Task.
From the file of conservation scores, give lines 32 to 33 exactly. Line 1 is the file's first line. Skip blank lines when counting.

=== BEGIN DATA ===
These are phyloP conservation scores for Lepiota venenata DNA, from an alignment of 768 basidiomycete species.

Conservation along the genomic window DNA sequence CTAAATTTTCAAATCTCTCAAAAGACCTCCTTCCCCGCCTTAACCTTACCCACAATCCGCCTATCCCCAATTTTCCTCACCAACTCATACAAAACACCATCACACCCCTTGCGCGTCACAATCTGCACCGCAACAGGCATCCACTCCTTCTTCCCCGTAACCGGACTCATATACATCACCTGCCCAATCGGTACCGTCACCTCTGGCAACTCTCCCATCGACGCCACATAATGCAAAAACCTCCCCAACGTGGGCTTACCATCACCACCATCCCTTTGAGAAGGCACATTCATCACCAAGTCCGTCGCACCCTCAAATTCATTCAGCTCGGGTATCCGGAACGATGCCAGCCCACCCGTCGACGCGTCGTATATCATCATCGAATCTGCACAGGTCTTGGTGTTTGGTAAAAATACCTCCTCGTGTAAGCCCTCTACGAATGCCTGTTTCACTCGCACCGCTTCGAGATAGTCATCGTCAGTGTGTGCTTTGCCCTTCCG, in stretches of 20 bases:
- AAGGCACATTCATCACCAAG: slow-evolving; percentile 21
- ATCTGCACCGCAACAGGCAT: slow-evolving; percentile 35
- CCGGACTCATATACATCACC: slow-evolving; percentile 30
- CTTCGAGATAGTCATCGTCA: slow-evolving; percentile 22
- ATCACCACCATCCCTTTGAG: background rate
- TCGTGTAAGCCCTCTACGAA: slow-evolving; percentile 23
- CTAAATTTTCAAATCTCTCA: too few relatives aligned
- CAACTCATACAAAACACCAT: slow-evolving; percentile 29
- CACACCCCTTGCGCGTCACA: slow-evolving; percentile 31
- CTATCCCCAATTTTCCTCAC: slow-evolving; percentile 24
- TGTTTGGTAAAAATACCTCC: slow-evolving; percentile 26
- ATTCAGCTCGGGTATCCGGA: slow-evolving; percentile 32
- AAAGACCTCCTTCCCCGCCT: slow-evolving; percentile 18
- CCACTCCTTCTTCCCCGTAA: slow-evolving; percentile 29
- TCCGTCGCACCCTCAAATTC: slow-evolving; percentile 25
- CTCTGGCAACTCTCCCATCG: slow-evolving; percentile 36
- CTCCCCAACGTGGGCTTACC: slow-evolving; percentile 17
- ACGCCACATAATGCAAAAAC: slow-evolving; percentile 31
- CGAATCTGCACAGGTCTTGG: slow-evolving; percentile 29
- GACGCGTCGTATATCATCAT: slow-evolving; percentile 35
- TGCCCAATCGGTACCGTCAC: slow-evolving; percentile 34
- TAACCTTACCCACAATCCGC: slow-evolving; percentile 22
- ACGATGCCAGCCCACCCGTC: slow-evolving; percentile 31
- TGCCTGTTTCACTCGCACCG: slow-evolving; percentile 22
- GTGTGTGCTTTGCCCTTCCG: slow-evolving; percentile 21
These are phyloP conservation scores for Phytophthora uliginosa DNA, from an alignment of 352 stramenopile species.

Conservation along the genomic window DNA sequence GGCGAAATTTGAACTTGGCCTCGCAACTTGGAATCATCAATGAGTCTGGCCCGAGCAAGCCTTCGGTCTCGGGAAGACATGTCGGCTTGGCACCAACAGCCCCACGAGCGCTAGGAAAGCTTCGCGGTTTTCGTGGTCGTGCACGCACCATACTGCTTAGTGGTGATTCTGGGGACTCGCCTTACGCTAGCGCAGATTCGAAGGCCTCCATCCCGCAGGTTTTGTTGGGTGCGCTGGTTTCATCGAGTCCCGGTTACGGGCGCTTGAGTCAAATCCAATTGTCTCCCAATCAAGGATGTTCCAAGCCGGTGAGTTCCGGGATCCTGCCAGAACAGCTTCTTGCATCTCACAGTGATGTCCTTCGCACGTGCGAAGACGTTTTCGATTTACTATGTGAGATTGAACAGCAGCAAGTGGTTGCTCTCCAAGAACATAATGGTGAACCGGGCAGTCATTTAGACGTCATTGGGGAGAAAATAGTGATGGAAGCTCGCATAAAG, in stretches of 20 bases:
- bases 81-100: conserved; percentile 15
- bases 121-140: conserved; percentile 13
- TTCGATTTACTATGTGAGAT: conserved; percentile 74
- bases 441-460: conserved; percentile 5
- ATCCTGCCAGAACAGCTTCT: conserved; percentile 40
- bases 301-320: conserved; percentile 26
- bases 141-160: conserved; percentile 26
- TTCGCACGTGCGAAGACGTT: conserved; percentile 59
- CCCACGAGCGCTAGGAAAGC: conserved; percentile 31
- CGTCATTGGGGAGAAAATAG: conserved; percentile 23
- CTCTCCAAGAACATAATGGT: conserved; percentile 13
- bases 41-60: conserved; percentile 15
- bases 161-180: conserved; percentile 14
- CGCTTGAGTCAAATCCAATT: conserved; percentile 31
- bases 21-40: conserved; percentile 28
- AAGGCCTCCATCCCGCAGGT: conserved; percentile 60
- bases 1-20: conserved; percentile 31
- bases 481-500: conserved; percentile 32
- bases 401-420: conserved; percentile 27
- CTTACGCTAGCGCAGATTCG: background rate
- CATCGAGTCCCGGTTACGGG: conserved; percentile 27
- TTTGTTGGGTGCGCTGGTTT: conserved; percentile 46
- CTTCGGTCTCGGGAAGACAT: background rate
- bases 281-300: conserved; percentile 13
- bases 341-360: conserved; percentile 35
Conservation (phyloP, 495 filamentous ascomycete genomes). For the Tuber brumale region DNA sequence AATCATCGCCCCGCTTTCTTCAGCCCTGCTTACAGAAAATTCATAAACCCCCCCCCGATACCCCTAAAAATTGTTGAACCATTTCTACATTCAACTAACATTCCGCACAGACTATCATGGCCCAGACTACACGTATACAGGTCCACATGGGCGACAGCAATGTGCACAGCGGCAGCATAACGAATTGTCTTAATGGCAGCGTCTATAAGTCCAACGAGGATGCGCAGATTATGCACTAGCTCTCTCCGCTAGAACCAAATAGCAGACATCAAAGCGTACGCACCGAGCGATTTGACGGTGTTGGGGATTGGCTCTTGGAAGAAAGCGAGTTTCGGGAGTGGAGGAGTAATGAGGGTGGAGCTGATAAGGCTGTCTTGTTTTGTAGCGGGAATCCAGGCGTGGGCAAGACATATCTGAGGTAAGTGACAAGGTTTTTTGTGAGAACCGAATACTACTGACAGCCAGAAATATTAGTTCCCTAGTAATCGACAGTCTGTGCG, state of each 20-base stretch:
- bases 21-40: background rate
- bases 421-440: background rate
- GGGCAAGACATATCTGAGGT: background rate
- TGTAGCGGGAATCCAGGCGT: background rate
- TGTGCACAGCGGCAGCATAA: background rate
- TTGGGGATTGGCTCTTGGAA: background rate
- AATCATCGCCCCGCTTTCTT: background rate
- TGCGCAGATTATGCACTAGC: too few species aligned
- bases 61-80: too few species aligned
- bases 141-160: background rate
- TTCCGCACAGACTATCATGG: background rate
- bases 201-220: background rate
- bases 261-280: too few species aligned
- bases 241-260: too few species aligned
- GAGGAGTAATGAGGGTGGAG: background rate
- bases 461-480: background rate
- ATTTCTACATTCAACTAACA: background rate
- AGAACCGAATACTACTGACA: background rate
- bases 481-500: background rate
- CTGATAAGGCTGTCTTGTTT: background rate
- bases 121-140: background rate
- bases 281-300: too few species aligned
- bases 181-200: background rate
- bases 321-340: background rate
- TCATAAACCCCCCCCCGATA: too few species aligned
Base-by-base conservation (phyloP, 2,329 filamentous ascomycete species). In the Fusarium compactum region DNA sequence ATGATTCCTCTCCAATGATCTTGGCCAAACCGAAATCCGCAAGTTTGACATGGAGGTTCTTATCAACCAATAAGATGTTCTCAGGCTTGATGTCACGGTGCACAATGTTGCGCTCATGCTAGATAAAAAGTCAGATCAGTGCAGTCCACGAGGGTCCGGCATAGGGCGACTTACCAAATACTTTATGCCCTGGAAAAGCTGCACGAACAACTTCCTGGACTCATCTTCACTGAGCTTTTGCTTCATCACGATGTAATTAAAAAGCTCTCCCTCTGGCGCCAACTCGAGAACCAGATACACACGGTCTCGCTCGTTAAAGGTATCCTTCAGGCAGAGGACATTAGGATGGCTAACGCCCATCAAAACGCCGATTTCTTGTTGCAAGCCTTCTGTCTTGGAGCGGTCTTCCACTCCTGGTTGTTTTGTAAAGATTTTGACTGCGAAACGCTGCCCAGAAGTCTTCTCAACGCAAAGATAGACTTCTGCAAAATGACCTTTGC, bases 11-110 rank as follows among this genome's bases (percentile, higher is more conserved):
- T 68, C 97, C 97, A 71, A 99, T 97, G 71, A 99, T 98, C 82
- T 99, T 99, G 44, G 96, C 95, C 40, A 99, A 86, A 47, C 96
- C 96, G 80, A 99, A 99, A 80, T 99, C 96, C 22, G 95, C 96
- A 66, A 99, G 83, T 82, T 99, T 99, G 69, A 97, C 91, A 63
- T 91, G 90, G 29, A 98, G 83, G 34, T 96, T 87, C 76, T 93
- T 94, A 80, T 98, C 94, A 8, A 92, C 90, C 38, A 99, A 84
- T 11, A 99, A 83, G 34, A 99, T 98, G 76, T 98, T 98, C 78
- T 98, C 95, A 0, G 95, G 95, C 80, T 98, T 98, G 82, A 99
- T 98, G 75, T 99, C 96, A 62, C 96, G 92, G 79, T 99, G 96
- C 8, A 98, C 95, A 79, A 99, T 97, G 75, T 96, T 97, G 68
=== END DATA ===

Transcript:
- TTCGATTTACTATGTGAGAT: conserved; percentile 74
- bases 441-460: conserved; percentile 5